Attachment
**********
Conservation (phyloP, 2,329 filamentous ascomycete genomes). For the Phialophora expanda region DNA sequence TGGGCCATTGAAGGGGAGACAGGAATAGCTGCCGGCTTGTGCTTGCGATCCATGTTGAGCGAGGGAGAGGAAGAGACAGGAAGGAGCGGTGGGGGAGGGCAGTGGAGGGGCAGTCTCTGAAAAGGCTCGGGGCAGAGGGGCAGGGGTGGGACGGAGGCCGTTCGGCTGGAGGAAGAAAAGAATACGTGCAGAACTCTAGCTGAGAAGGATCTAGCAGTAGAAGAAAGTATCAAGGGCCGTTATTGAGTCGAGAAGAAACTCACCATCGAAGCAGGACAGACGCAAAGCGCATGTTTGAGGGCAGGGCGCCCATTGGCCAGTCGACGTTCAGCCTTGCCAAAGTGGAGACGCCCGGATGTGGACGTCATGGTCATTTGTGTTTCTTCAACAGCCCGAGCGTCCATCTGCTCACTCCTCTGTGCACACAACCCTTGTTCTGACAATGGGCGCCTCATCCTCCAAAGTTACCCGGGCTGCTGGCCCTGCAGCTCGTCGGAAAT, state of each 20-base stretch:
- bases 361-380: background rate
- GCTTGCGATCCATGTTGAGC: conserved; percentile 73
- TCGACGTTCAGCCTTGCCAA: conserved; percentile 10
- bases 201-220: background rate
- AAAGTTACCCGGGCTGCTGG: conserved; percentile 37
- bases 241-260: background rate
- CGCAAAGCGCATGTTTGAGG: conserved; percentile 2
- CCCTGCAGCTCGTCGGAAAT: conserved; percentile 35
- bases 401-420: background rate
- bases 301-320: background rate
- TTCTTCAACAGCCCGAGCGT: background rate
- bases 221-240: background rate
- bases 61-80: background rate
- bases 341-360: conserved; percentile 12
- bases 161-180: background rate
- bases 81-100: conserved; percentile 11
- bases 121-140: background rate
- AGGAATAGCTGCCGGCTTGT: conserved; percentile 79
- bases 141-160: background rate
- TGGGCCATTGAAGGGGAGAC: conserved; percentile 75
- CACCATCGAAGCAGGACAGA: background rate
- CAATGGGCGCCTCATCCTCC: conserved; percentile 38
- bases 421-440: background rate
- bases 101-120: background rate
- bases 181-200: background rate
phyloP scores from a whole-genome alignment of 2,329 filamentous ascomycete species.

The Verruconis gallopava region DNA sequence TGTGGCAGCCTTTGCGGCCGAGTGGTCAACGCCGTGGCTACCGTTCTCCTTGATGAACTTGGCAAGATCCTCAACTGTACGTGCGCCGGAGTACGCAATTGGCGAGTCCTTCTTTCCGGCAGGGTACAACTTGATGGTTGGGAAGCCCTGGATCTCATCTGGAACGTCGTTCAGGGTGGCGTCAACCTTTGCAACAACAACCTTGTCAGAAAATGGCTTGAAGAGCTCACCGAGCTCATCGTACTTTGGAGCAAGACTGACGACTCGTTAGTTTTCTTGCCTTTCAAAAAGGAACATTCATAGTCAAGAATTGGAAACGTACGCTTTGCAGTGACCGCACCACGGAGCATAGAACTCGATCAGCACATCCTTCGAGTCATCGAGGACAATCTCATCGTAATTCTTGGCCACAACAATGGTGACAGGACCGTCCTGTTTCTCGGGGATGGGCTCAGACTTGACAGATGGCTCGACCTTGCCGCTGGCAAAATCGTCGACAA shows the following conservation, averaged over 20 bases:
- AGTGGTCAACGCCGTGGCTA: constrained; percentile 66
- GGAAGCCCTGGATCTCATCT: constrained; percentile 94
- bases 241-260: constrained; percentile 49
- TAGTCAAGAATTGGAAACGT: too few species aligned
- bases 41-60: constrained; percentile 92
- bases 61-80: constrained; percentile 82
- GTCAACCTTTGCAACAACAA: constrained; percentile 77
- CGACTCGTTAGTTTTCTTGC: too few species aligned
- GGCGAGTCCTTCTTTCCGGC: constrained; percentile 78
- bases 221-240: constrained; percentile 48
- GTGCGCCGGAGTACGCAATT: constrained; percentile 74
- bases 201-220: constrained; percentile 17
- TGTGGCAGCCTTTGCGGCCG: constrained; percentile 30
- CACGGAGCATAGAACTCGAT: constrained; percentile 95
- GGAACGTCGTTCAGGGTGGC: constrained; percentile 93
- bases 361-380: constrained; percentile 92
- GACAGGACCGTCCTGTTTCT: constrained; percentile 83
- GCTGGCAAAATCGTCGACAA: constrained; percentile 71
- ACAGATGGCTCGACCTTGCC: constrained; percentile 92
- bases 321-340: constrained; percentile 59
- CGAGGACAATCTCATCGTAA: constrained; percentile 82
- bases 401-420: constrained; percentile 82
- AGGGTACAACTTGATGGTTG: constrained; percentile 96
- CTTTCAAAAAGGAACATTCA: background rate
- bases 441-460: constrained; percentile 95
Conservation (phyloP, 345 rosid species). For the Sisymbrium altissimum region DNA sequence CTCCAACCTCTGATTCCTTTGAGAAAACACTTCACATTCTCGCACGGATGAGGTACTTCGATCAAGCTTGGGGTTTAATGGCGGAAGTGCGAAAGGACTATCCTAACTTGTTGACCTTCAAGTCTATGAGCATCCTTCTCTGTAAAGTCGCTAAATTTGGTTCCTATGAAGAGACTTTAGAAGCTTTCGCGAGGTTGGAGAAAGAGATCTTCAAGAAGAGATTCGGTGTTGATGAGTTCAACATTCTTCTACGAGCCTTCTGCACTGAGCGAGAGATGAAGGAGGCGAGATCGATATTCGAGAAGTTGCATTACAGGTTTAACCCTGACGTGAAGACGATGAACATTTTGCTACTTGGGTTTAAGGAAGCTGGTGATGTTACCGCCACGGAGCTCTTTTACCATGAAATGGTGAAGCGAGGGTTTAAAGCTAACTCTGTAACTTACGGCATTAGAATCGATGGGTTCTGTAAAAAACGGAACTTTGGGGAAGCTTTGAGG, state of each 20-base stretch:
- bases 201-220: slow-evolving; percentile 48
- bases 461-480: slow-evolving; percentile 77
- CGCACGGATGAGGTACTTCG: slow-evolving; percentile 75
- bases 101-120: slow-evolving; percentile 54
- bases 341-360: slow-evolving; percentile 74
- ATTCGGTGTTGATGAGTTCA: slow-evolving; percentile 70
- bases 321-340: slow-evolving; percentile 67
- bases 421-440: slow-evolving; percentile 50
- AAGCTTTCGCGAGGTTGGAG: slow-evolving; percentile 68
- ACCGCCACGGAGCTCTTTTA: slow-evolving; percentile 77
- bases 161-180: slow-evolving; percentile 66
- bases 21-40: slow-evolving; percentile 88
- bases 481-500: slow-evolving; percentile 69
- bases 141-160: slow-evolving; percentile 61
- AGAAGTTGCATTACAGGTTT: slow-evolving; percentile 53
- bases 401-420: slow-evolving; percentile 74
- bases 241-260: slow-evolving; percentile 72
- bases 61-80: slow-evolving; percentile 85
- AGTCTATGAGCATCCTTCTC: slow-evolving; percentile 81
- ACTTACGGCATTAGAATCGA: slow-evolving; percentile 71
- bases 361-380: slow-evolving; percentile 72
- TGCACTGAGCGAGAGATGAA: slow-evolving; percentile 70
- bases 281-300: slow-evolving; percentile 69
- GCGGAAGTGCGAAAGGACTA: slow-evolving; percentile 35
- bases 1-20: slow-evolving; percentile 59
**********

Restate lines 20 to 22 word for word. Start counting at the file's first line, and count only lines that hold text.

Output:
- bases 141-160: background rate
- TGGGCCATTGAAGGGGAGAC: conserved; percentile 75
- CACCATCGAAGCAGGACAGA: background rate